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The Last Centurion by John Ringo

Cover art by Kurt Miller

Published by Baen Books

Reviewed by Leigh Kimmel

John Ringo has made his fame on near-future military science fiction -- the Legacy of the Altenata series, the Looking Glass series, the Kildar series. This novel is a significant departure from those in that it is less science fiction and more of a bio-thriller in the tradition of Michael Crichton and Robin Cook. In addition, it is written in the first person.

And quite honestly, it is that first-person voice of Bandit Six that makes this book work for me. I seriously think that if it had been written in third-person, with a faceless objective narrator, I would have flung it against the nearest wall, not giving a care that it was a library book or that I might damage the drywall. But so strong is his voice, it was like he was sitting right there talking to me, and it would be rude not to listen.

Not to mention that when a story is written in the first person, it is that person's story, and we see one person's experiences, perceptions, and opinions. And boy howdy, but Bandit Six is one very opinionated person, and doesn't hesitate for a moment to tell you exactly what he thinks about anything. Like many career servicepeople, he has a tendency to see things entirely in black and white, with no shades of gray. There are good guys and there are bad guys, and he'll tell you exactly which people belong in which categories, in completely unsparing terms. Oh, he apologizes for the profanity at first, explains that's just the way soldiers talk, but the tough talk soon becomes mere punctuation and you hardly notice it. But you'll never forget exactly what he thinks not only of Arabs, but of a whole category of Americans, particularly anyone with any taint of liberalism or intellectualism, because he's completely unsparing in ripping them to shreds.

Since the entire story is one man's recounting of his experiences, perceptions and opinions of a time of social upheaval, a lot of the worldbuilding quibbles that I might have raised in a third-person account really don't apply. In fact, the only thing that I could at all outright question is whether the American government could really be as colossally stupid as Bandit Six describes. Not just a few pet projects and hobby horses, but a President who steadfastly refuses to do even one sensible thing, and doesn't even seem to have any coherent philosophy behind her actions -- for instance, she absolutely refuses to consider forced vaccination against a known killer plague, but feels perfectly free to kick surviving farmers off operating farms and replace them with her cronies instead of just focusing on farms with nobody left alive to operate them and getting someone in to work them. Sometimes it seems that the only pattern in Warrick's decisions and executive orders is "whatever is necessary to make a bigger mess for our hero to straighten up at the end."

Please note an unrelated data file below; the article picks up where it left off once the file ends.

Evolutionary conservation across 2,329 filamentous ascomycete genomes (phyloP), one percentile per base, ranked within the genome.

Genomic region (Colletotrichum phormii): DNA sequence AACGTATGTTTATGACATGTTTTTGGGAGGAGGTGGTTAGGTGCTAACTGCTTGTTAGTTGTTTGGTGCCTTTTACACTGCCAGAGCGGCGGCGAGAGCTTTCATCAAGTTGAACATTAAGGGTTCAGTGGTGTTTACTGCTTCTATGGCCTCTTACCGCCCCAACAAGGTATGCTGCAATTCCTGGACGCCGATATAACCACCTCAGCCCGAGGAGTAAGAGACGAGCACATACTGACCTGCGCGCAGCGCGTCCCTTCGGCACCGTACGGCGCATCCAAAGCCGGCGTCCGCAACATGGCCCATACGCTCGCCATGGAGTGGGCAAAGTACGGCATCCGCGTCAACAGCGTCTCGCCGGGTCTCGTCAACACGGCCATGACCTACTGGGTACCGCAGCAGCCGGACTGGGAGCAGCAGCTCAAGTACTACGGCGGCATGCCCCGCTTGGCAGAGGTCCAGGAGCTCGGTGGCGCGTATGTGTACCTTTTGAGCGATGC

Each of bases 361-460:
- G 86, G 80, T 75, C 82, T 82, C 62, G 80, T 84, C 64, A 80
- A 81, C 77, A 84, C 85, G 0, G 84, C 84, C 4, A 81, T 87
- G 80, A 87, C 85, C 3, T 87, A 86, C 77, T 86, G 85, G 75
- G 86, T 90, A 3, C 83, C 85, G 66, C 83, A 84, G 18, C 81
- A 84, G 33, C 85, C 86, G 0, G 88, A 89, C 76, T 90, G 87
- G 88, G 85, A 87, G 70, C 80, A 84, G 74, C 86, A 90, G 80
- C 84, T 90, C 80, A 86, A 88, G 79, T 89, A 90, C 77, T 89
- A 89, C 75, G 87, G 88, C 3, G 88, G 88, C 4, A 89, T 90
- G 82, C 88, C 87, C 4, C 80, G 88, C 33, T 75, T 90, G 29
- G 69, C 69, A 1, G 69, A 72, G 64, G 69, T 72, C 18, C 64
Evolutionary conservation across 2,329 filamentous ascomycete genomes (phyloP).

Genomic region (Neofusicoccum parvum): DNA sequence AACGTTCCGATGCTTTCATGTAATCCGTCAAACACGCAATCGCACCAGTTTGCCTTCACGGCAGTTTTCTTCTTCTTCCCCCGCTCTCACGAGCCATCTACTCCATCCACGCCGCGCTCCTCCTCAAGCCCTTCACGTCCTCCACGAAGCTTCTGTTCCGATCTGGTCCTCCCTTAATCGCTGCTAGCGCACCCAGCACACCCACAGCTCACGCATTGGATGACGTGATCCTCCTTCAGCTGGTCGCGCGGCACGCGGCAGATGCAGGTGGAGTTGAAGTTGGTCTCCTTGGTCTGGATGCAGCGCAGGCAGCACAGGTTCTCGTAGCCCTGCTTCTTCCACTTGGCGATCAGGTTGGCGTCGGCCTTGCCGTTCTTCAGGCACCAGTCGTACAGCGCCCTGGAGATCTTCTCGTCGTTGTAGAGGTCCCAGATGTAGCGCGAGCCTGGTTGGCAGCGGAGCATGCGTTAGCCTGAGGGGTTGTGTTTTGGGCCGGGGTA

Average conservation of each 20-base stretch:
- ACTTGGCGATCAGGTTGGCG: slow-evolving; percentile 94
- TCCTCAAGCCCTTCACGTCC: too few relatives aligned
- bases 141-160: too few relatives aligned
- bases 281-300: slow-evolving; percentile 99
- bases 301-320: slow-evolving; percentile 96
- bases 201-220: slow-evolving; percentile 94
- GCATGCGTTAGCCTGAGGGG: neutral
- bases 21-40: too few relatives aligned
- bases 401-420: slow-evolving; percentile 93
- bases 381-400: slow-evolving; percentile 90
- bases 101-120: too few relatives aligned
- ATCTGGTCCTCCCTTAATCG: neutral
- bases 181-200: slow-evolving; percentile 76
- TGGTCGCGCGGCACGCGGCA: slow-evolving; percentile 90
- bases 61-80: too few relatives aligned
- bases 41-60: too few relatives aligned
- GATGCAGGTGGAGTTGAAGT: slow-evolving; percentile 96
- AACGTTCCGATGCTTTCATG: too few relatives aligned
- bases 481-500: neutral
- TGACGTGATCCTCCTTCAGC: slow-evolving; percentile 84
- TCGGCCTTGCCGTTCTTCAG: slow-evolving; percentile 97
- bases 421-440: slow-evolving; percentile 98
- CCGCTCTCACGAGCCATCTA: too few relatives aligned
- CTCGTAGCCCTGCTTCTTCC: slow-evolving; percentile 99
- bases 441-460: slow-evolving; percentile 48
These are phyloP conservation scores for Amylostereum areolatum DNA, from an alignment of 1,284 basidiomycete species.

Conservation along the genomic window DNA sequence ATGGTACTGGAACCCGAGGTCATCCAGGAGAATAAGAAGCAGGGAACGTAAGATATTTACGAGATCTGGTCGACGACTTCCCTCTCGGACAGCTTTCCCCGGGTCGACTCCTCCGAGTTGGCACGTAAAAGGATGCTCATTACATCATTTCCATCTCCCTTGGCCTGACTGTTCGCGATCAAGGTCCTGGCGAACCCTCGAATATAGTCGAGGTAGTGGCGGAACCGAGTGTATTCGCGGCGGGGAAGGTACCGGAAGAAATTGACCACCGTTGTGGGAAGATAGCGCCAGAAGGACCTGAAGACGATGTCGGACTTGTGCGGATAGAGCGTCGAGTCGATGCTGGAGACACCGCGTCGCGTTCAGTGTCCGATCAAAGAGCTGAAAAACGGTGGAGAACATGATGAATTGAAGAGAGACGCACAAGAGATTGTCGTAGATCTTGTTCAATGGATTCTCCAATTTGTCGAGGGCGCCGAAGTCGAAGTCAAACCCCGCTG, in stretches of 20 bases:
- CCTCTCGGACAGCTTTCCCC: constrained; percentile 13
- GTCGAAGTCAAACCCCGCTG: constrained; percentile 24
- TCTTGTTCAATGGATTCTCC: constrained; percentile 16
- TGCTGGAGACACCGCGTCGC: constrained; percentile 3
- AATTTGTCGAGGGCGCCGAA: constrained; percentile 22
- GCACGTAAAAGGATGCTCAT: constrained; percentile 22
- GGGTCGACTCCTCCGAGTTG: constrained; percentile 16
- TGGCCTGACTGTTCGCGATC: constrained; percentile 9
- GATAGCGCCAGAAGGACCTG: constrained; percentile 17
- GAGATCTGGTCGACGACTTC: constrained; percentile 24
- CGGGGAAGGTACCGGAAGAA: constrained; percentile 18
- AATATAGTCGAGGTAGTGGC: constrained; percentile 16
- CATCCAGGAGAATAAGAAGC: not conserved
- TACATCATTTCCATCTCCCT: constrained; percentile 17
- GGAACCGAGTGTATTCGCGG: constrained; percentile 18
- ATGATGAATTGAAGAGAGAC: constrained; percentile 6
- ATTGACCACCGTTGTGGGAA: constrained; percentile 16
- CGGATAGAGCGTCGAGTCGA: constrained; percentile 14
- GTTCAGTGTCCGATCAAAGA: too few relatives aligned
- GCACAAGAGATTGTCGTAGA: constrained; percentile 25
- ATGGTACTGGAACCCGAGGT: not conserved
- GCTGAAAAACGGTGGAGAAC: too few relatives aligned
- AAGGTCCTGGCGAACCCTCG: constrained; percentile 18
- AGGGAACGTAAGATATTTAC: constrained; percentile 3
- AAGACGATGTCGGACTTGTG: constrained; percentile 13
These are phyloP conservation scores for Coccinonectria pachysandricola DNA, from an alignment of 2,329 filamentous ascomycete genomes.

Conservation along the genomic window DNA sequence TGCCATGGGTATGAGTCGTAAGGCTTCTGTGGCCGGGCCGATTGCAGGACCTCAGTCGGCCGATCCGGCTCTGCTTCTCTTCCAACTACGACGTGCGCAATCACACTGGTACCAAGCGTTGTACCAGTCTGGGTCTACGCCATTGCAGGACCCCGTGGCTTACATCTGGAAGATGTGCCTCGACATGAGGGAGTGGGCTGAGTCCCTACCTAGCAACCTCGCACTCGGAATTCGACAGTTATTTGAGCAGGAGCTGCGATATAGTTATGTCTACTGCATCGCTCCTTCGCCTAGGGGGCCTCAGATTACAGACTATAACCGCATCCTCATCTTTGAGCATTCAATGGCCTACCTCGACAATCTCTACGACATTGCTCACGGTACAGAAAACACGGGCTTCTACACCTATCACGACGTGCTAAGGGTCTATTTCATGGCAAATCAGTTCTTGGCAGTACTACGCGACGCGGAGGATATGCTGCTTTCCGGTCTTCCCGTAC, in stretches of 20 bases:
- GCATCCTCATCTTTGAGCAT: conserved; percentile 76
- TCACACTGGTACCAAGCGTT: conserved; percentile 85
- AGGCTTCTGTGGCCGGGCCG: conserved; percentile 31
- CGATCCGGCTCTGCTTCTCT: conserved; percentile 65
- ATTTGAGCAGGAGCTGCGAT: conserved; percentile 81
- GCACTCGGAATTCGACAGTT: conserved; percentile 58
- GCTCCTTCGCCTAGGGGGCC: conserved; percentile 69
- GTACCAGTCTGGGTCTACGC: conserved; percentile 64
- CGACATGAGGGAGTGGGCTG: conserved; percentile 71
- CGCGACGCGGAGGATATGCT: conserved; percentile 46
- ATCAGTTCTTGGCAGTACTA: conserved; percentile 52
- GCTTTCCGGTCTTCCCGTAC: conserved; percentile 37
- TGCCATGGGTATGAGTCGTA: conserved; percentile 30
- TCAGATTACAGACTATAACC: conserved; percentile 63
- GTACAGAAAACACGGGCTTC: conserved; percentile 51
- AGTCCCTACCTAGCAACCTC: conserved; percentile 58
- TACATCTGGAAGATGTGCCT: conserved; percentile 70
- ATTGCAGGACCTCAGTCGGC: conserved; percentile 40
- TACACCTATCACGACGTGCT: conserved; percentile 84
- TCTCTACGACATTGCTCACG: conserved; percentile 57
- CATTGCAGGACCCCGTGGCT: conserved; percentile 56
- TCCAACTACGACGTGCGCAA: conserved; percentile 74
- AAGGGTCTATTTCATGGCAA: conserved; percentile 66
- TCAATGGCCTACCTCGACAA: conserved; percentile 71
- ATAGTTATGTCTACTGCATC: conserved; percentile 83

I have recently noticed a number of novels in which the plot works only because a government agency or official (or several) behave like an idiot in order to create or worsen the problems the protagonist must resolve. I'm not sure if it precisely qualifies as idiot plot, which is generally defined as a story that works only because all the characters act like idiots, because in these stories the characters who are private citizens rather than arms of the state generally behave in a reasonably intelligent fashion. To be true, governments can get away with behaving stupidly far more than private citizens can simply because the government monopoly on armed force makes it difficult for the governed to object to such idiocy. Citizen complaints can be dismissed as defiance, insubordination, impudence, etc. But even then, there are generally enough competing interests within a given government that certain kinds and levels of idiocy become progressively less plausible. For instance, in Kristine Katnryn Rusch's Alien Influences, the plot works only because the fictional society's criminal justice system completely forgets everything that is known about childhood cognitive development in their mad rush to Punish the Culprits -- and nobody of consequence save the protagonists ever question whether the hideous penal regimes imposed upon the kids and their teacher are appropriate punishment for what was in fact a case of childish magic thinking that spiraled out of control as the result of parents abdicating their parental responsibilities in favor of their addictions.

However, even here the fact that The Last Centurion is a first-person narrative comes to its rescue, particularly if you understand one very important thing about American military culture and traditions. Specifically, the tradition that you do not criticize a President under whom you have served. Thus, for him to condemn Warrick's actions is a very serious matter, and thus it is completely understandable that he will focus entirely on her blunders to show that such a breach of protocol was not only excusable, but absolutely necessary for the survival of the Republic and of the Constitution he had sworn to defend and protect. The facts may be more complicated, but Bandit Six is an uncomplicated man and he calls them as he sees them.

In summation, if you are a political conservative or you enjoy listening to veterans' war stories even if you don't agree with everything they say, you will enjoy this novel. If you do not enjoy the story of a tough-talking military man with strong conservative opinions, you may well want to save your money.

Review posted February 18, 2009.

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